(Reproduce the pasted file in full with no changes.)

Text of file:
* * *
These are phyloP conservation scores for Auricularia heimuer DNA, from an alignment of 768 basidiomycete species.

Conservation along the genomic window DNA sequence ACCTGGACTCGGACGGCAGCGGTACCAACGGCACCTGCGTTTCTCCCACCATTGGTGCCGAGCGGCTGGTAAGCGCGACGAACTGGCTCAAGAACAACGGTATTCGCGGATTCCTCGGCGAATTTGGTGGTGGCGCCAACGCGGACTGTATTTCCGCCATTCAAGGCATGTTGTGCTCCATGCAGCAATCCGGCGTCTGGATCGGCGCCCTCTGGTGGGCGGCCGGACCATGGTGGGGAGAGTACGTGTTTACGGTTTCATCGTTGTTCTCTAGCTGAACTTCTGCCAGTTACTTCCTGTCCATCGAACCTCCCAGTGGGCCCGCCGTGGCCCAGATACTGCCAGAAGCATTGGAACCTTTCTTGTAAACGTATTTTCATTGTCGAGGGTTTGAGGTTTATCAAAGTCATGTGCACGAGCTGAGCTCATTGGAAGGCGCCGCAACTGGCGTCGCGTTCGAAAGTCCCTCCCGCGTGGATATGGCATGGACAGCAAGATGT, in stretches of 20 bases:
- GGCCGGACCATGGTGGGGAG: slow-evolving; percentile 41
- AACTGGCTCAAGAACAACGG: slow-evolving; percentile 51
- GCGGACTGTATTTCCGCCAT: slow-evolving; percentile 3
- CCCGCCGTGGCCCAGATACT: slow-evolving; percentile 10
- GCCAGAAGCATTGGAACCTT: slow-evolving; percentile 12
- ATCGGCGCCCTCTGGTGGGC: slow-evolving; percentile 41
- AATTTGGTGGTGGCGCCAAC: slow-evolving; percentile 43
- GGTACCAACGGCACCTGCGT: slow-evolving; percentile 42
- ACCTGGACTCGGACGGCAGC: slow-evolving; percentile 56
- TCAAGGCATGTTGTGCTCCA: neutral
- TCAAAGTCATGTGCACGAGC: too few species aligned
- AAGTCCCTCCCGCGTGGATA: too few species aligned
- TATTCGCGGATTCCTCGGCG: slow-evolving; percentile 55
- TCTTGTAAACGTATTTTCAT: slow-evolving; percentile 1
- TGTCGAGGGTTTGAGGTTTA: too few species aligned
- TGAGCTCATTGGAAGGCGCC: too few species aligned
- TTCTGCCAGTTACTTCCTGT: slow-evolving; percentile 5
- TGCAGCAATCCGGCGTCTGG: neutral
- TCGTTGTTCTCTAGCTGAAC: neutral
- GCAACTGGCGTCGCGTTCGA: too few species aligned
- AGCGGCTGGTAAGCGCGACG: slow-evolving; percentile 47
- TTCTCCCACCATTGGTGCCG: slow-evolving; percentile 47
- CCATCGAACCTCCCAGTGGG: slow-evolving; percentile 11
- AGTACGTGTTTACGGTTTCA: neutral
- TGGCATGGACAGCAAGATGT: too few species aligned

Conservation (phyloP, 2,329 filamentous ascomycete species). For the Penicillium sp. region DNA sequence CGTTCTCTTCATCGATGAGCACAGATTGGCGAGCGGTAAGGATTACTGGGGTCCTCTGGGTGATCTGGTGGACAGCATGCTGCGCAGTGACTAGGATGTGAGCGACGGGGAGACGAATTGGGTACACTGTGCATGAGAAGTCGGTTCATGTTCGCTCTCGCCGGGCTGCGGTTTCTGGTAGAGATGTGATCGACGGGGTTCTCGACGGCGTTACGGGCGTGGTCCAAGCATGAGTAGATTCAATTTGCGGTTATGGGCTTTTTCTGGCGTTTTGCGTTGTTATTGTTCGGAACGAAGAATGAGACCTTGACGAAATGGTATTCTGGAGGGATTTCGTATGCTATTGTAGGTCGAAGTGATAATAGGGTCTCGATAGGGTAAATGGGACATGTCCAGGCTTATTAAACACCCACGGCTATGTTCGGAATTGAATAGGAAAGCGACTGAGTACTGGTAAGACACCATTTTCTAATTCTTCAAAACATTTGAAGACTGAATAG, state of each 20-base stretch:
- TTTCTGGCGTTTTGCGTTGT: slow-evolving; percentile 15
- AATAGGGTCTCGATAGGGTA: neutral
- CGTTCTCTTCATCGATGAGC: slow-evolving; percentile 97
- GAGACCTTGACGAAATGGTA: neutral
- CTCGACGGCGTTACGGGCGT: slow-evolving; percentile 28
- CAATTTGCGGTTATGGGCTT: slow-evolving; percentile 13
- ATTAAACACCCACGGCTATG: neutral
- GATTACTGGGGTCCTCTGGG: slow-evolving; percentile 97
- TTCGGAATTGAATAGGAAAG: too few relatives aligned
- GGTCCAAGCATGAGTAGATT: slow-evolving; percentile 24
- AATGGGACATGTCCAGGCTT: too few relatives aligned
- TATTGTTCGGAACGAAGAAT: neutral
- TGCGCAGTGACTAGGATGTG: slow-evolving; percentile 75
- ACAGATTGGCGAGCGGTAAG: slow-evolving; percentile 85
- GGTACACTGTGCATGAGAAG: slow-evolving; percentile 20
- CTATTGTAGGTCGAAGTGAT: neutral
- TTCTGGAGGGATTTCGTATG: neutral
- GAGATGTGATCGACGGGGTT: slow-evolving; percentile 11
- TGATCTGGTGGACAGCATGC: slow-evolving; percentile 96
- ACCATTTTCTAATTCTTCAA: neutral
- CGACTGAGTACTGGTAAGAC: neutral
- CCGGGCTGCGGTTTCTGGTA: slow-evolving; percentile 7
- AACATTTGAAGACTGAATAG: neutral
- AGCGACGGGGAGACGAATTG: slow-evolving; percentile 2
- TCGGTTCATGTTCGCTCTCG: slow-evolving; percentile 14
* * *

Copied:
These are phyloP conservation scores for Auricularia heimuer DNA, from an alignment of 768 basidiomycete species.

Conservation along the genomic window DNA sequence ACCTGGACTCGGACGGCAGCGGTACCAACGGCACCTGCGTTTCTCCCACCATTGGTGCCGAGCGGCTGGTAAGCGCGACGAACTGGCTCAAGAACAACGGTATTCGCGGATTCCTCGGCGAATTTGGTGGTGGCGCCAACGCGGACTGTATTTCCGCCATTCAAGGCATGTTGTGCTCCATGCAGCAATCCGGCGTCTGGATCGGCGCCCTCTGGTGGGCGGCCGGACCATGGTGGGGAGAGTACGTGTTTACGGTTTCATCGTTGTTCTCTAGCTGAACTTCTGCCAGTTACTTCCTGTCCATCGAACCTCCCAGTGGGCCCGCCGTGGCCCAGATACTGCCAGAAGCATTGGAACCTTTCTTGTAAACGTATTTTCATTGTCGAGGGTTTGAGGTTTATCAAAGTCATGTGCACGAGCTGAGCTCATTGGAAGGCGCCGCAACTGGCGTCGCGTTCGAAAGTCCCTCCCGCGTGGATATGGCATGGACAGCAAGATGT, in stretches of 20 bases:
- GGCCGGACCATGGTGGGGAG: slow-evolving; percentile 41
- AACTGGCTCAAGAACAACGG: slow-evolving; percentile 51
- GCGGACTGTATTTCCGCCAT: slow-evolving; percentile 3
- CCCGCCGTGGCCCAGATACT: slow-evolving; percentile 10
- GCCAGAAGCATTGGAACCTT: slow-evolving; percentile 12
- ATCGGCGCCCTCTGGTGGGC: slow-evolving; percentile 41
- AATTTGGTGGTGGCGCCAAC: slow-evolving; percentile 43
- GGTACCAACGGCACCTGCGT: slow-evolving; percentile 42
- ACCTGGACTCGGACGGCAGC: slow-evolving; percentile 56
- TCAAGGCATGTTGTGCTCCA: neutral
- TCAAAGTCATGTGCACGAGC: too few species aligned
- AAGTCCCTCCCGCGTGGATA: too few species aligned
- TATTCGCGGATTCCTCGGCG: slow-evolving; percentile 55
- TCTTGTAAACGTATTTTCAT: slow-evolving; percentile 1
- TGTCGAGGGTTTGAGGTTTA: too few species aligned
- TGAGCTCATTGGAAGGCGCC: too few species aligned
- TTCTGCCAGTTACTTCCTGT: slow-evolving; percentile 5
- TGCAGCAATCCGGCGTCTGG: neutral
- TCGTTGTTCTCTAGCTGAAC: neutral
- GCAACTGGCGTCGCGTTCGA: too few species aligned
- AGCGGCTGGTAAGCGCGACG: slow-evolving; percentile 47
- TTCTCCCACCATTGGTGCCG: slow-evolving; percentile 47
- CCATCGAACCTCCCAGTGGG: slow-evolving; percentile 11
- AGTACGTGTTTACGGTTTCA: neutral
- TGGCATGGACAGCAAGATGT: too few species aligned

Conservation (phyloP, 2,329 filamentous ascomycete species). For the Penicillium sp. region DNA sequence CGTTCTCTTCATCGATGAGCACAGATTGGCGAGCGGTAAGGATTACTGGGGTCCTCTGGGTGATCTGGTGGACAGCATGCTGCGCAGTGACTAGGATGTGAGCGACGGGGAGACGAATTGGGTACACTGTGCATGAGAAGTCGGTTCATGTTCGCTCTCGCCGGGCTGCGGTTTCTGGTAGAGATGTGATCGACGGGGTTCTCGACGGCGTTACGGGCGTGGTCCAAGCATGAGTAGATTCAATTTGCGGTTATGGGCTTTTTCTGGCGTTTTGCGTTGTTATTGTTCGGAACGAAGAATGAGACCTTGACGAAATGGTATTCTGGAGGGATTTCGTATGCTATTGTAGGTCGAAGTGATAATAGGGTCTCGATAGGGTAAATGGGACATGTCCAGGCTTATTAAACACCCACGGCTATGTTCGGAATTGAATAGGAAAGCGACTGAGTACTGGTAAGACACCATTTTCTAATTCTTCAAAACATTTGAAGACTGAATAG, state of each 20-base stretch:
- TTTCTGGCGTTTTGCGTTGT: slow-evolving; percentile 15
- AATAGGGTCTCGATAGGGTA: neutral
- CGTTCTCTTCATCGATGAGC: slow-evolving; percentile 97
- GAGACCTTGACGAAATGGTA: neutral
- CTCGACGGCGTTACGGGCGT: slow-evolving; percentile 28
- CAATTTGCGGTTATGGGCTT: slow-evolving; percentile 13
- ATTAAACACCCACGGCTATG: neutral
- GATTACTGGGGTCCTCTGGG: slow-evolving; percentile 97
- TTCGGAATTGAATAGGAAAG: too few relatives aligned
- GGTCCAAGCATGAGTAGATT: slow-evolving; percentile 24
- AATGGGACATGTCCAGGCTT: too few relatives aligned
- TATTGTTCGGAACGAAGAAT: neutral
- TGCGCAGTGACTAGGATGTG: slow-evolving; percentile 75
- ACAGATTGGCGAGCGGTAAG: slow-evolving; percentile 85
- GGTACACTGTGCATGAGAAG: slow-evolving; percentile 20
- CTATTGTAGGTCGAAGTGAT: neutral
- TTCTGGAGGGATTTCGTATG: neutral
- GAGATGTGATCGACGGGGTT: slow-evolving; percentile 11
- TGATCTGGTGGACAGCATGC: slow-evolving; percentile 96
- ACCATTTTCTAATTCTTCAA: neutral
- CGACTGAGTACTGGTAAGAC: neutral
- CCGGGCTGCGGTTTCTGGTA: slow-evolving; percentile 7
- AACATTTGAAGACTGAATAG: neutral
- AGCGACGGGGAGACGAATTG: slow-evolving; percentile 2
- TCGGTTCATGTTCGCTCTCG: slow-evolving; percentile 14